Police, residents winning back Indianapolis neighborhoods from drug dealers

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INDIANAPOLIS, Ind. (October 25, 2015) – Damon Lee stood on the corner of 40th Street and Boulevard Place, the thump and soulful stirrings of a storefront church choir echoed in the background as he surveyed the intersection young toughs proudly proclaim as their stomping grounds for its reputation for drugs and murder and mayhem.

“Two weeks have made a larger difference,” said Lee, a homeowner and IPS special education teacher. “We’re out here every night. A lot of the crime has calmed down. A lot of the people, as you see, is very peaceful out here.”

In mid-October, South Butler-Tarkington was reeling.

Three people, including a ten-year-old boy, had been murdered and two nights later another teenager would be slain.

Drug raids had left the community shaken, familiar faces were incarcerated, and time was running out to find solutions before cold weather would begin driving children into the warmth of dope houses.

Lee and friends began an organization called WADE, named after a slain friend, and talked about their commitment to winning back their neighborhood on Fox 59 News. In less than two weeks, they’ve held a peace rally, several meetings with neighbors and IMPD Chief Rick Hite at the Martin Luther King Center and welcomed patrol officers who have parked their cars and come out to shake hands and talk with residents.

And they say the drug dealers are on the run, and they’re not happy about it.

“I’m getting phone calls asking me why we’re doing what we’re doing,” said Lee, “and I said, ‘We’re not doing this. Y’all did this. We just fighting back.’”

Anthoney Hampton has been getting those calls, too.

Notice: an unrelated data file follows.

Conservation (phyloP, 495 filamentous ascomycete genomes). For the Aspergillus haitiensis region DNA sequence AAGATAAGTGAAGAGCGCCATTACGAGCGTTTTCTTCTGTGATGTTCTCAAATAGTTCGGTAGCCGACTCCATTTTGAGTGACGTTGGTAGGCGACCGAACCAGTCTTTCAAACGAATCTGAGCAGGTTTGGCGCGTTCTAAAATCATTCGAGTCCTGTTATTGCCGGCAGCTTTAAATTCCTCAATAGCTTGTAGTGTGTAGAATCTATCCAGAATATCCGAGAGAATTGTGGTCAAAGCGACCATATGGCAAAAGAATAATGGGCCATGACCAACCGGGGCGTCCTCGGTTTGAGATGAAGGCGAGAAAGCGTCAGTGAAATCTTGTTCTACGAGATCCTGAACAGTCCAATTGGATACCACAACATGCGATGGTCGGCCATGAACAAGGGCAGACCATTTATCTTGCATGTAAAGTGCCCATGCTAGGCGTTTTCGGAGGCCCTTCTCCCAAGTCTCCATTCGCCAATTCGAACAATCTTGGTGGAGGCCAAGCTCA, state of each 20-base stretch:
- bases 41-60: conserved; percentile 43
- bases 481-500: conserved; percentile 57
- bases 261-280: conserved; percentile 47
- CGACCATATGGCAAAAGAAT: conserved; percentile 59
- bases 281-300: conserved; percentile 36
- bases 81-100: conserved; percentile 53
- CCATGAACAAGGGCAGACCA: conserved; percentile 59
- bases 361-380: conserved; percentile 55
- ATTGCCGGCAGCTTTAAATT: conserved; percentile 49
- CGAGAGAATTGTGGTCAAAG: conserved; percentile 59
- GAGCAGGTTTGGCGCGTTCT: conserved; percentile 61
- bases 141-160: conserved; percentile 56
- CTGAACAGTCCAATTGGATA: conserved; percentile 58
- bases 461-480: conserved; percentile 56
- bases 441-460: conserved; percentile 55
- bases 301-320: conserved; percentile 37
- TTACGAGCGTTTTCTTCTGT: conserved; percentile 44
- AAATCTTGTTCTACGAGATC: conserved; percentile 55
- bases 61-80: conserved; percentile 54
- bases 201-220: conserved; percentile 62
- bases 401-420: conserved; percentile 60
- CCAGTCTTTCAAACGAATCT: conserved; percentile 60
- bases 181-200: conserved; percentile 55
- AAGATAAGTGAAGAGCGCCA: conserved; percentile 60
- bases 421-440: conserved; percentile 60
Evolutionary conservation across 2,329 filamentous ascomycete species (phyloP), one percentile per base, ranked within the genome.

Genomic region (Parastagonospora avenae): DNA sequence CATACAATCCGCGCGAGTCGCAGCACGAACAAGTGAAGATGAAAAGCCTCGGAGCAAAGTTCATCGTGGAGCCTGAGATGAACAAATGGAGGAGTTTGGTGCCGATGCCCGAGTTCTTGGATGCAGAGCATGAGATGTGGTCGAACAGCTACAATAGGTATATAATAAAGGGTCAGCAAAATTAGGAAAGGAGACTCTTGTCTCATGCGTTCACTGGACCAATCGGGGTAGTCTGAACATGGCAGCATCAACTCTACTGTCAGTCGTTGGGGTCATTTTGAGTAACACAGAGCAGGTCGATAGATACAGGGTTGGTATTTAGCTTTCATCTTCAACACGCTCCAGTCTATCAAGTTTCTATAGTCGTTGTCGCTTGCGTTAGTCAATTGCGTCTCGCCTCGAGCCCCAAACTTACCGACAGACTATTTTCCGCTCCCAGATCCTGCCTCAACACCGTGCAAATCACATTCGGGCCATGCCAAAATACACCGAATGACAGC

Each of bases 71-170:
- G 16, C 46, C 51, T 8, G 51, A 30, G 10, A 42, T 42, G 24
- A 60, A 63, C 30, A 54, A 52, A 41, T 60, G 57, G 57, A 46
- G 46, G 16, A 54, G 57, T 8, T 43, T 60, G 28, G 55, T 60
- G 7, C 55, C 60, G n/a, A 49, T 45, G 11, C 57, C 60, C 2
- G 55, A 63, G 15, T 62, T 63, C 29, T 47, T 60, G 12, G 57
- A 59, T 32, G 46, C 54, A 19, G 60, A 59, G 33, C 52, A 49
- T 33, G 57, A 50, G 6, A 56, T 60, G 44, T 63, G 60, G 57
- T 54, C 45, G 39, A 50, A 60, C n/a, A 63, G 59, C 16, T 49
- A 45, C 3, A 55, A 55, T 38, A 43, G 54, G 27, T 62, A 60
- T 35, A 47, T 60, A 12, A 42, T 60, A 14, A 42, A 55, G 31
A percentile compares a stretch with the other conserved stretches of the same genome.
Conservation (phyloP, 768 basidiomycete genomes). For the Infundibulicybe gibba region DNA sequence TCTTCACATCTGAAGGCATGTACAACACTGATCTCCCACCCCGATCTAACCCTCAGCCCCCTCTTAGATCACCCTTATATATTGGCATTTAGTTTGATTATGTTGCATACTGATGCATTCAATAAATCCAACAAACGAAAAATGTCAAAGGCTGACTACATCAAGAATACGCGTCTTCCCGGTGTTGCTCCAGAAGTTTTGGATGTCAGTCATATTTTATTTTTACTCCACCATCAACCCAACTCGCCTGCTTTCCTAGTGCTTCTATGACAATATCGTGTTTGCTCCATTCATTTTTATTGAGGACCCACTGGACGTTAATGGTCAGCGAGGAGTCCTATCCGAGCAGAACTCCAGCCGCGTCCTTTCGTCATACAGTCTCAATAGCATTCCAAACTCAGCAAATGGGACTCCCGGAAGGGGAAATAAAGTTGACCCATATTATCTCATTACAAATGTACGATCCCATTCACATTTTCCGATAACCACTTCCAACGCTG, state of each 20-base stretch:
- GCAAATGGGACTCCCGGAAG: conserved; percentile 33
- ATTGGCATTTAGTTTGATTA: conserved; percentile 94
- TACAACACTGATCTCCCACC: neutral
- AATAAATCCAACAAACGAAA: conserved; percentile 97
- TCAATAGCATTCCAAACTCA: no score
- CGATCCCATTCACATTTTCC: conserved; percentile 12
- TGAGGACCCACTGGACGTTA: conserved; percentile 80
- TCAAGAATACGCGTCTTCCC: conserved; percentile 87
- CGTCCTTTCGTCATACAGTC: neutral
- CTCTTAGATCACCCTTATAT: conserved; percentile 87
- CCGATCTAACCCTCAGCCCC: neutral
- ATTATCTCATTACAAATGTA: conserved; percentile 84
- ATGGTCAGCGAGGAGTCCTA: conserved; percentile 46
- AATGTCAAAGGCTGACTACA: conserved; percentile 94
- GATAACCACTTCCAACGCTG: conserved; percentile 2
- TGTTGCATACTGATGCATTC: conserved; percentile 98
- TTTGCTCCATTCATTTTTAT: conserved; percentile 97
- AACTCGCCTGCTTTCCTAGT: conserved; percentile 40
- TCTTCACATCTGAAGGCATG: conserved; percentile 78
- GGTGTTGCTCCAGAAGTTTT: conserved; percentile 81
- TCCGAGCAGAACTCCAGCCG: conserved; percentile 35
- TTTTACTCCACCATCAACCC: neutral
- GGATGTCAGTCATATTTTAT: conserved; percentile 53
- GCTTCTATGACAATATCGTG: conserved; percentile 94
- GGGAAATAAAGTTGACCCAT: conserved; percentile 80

“’I’m acting like the police. I’m bringing too much attention to this neighborhood,’” Hampton said the dealers tell him. “My response is, ‘The four homicides brought the attention to the neighborhood. I’m just in the forefront to keep people from dying.’

“Their whole concern is how much money they make. They’re not concerned about kids dying over here and people dying. And if that’s their concern, then the hell with them.”

IMPD has pledged to put more resources into the community and established a narcotics unit at the North District Headquarters.

Neighbors from the northend of the Butler-Tarkington community have offered to help and Lee said he is set to meet with leaders from Butler University to determine what assistance the community needs.

Late last week an ATF-led investigation cracked down on the Grundy Crew, led by Richard Grundy III, which detectives said terrorized the community south of 38th Street and west of Illinois Street.

Eleven people, including Grundy, now face enhanced drug, racketeering and murder charges.

A 22-month investigation, dependent on informants and recorded jailhouse phone conversations, has effected gutted the leadership and foot soldiers of the gang suspected in perhaps more than two dozen unsolved killings in Indianapolis since 2012.

“I think you can understand why those of us in the law enforcement community are pleased this afternoon. This is the kind of work that truly makes impact in our community,” said Assistant Chief Lloyd Crowe. “We want the Indianapolis community to know that we will continue working together to put a stop to these type of activities in our communities and neighborhoods.”

Grundy and several of his associates were locked up last winter on drug and gunplay charges while the leader now faces five counts of murder.

“This crew we know is a violent crew,” said Deputy Chief Bill Lorah. “We continue to investigate cases associated with this group and other groups. If you’re speaking to the violence in and around the lower half of Butler-Tarkington, we continue to work that area. We have intelligence that is unrelated to this group. On some violence that is occurring in that area, we think it's isolated with a small amount of individuals that are committing most of those crimes, but we continue to work with our partners in the Operations side in increased patrols. We have many many things going on in those areas to try to put a stop to that violence.”

The neighbors of South B/T say they not only have support in their community, they’ve got backing from friends they grew up with who are now serving time in state prisons.

One inmate wrote Lee, “I’ve been doing time since I was 15. I gave the streets so much and now I’m fed up. I was the wrong and now God’s been showing me the right way. I’m so proud. Keep up the good work.”

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